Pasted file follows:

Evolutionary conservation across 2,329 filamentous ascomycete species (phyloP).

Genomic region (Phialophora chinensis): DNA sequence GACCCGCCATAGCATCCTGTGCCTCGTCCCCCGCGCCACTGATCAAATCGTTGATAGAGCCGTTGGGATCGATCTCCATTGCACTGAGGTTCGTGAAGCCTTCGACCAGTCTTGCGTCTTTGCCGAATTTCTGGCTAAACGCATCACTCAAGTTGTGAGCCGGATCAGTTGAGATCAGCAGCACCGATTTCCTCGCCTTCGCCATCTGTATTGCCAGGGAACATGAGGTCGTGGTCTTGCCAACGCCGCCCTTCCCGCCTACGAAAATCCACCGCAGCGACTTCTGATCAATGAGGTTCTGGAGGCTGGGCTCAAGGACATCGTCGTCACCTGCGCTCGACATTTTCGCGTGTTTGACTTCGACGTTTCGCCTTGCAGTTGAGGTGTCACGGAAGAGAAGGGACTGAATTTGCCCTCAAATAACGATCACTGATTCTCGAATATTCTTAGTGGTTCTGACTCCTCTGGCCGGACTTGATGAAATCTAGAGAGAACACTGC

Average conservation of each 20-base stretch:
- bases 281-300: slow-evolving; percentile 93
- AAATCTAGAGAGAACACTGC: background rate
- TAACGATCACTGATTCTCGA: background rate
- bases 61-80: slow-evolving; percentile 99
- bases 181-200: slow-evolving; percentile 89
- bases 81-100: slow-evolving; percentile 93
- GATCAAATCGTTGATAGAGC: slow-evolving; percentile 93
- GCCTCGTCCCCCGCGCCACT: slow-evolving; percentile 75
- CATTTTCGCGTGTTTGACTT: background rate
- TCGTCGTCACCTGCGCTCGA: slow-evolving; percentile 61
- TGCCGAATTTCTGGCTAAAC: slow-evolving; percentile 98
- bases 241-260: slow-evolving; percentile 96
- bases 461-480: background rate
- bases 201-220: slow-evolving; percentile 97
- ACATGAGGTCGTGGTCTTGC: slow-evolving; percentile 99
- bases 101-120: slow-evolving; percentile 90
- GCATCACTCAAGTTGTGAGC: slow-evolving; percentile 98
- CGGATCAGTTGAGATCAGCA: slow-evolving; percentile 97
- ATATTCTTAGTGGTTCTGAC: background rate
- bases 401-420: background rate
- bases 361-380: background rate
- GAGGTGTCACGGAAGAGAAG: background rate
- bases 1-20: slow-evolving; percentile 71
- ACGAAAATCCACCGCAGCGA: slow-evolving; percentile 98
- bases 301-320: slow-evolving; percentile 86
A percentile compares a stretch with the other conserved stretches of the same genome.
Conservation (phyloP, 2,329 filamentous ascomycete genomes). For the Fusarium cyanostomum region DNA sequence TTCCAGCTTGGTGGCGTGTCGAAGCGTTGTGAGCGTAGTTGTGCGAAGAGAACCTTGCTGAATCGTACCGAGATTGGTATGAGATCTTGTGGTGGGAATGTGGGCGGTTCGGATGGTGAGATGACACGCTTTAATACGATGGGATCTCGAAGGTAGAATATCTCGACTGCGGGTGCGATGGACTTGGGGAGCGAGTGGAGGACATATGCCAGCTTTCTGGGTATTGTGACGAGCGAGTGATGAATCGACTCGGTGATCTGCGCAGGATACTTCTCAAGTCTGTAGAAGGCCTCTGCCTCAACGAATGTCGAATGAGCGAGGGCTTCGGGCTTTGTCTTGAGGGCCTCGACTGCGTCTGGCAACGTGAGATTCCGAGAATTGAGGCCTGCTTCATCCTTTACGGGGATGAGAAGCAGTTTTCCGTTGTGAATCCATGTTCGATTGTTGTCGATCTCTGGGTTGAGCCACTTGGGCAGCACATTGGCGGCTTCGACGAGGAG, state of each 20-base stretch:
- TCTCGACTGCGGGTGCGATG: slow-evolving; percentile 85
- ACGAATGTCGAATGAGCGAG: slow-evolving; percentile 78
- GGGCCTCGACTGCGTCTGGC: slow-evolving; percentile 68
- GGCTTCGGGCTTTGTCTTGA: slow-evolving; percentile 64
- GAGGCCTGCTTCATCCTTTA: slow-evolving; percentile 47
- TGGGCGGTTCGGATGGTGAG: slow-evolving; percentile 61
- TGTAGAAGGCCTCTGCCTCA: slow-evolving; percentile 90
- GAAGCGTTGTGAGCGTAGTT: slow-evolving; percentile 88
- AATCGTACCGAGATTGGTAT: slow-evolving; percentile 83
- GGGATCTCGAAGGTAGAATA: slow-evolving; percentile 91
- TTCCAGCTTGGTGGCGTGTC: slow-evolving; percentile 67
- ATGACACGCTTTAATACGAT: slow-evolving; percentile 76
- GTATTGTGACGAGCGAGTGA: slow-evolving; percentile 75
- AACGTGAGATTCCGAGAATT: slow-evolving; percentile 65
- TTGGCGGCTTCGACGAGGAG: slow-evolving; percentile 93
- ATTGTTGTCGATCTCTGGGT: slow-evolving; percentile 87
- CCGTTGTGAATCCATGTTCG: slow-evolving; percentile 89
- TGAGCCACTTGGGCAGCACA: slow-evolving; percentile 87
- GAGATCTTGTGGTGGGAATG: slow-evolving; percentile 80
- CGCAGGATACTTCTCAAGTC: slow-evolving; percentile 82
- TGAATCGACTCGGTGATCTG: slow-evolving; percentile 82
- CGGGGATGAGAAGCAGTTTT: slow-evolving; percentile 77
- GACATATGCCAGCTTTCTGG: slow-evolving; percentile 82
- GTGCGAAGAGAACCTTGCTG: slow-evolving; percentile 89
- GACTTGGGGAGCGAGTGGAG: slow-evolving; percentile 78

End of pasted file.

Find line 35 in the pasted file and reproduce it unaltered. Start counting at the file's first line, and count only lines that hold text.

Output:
- GAGGCCTGCTTCATCCTTTA: slow-evolving; percentile 47